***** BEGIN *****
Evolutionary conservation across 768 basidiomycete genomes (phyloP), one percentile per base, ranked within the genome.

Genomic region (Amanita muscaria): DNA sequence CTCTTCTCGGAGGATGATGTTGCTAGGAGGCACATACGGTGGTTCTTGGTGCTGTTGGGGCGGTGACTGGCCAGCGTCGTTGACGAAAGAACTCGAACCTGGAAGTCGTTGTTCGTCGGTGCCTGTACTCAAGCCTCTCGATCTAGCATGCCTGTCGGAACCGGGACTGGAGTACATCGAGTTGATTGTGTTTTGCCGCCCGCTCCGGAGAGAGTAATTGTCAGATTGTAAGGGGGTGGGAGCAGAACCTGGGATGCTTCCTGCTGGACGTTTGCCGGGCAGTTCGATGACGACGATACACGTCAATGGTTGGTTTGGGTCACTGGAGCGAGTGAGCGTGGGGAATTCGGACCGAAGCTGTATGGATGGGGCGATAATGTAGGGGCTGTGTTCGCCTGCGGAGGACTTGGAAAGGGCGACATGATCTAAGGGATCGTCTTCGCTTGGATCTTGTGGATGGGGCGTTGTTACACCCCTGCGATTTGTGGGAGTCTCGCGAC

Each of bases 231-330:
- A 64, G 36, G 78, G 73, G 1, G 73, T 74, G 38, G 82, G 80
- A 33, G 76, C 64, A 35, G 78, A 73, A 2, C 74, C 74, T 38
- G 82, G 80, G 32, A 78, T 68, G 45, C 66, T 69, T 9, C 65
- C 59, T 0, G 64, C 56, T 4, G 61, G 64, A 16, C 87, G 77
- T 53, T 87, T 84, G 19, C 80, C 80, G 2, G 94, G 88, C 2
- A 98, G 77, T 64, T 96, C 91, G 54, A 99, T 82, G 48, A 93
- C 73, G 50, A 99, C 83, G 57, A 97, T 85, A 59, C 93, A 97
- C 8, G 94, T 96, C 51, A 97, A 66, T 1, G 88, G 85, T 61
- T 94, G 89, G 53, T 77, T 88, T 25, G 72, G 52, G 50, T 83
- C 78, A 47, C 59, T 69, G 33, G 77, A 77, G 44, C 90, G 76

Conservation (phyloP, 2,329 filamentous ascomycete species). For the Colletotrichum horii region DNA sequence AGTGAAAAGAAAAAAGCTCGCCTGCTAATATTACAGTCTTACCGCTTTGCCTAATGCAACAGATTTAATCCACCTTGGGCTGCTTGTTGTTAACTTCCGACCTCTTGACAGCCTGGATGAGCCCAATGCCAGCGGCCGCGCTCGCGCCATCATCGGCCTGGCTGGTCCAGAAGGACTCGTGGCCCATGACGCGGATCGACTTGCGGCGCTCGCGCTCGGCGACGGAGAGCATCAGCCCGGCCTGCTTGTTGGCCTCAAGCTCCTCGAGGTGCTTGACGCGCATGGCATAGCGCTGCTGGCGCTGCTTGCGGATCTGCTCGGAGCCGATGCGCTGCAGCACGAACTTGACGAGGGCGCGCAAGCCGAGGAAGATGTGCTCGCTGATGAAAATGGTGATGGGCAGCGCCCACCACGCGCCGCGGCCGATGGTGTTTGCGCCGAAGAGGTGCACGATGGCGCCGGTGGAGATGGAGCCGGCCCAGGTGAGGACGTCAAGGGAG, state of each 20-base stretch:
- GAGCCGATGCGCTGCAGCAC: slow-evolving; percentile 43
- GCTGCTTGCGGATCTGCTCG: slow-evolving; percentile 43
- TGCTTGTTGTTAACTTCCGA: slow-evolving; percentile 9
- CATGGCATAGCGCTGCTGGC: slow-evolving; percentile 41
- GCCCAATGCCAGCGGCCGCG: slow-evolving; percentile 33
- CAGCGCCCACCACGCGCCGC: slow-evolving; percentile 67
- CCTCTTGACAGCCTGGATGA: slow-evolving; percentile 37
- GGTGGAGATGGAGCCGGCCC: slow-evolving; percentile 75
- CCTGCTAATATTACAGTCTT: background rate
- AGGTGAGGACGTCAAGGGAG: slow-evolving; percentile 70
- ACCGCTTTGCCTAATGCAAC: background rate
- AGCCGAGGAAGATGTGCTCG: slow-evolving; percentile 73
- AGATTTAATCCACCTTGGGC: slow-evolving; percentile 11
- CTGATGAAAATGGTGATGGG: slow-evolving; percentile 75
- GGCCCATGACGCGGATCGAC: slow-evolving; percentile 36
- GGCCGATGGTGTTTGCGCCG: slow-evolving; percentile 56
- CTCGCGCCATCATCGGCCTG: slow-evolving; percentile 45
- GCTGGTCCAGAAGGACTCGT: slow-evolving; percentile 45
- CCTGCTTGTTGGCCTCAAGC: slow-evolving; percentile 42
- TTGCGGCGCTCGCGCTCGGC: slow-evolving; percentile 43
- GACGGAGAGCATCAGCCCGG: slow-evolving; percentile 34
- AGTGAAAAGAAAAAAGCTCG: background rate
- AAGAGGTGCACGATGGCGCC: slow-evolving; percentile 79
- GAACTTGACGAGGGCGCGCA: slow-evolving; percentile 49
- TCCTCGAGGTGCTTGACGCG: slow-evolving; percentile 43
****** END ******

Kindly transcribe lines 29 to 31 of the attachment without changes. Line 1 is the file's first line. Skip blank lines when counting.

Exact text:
- GGCCCATGACGCGGATCGAC: slow-evolving; percentile 36
- GGCCGATGGTGTTTGCGCCG: slow-evolving; percentile 56
- CTCGCGCCATCATCGGCCTG: slow-evolving; percentile 45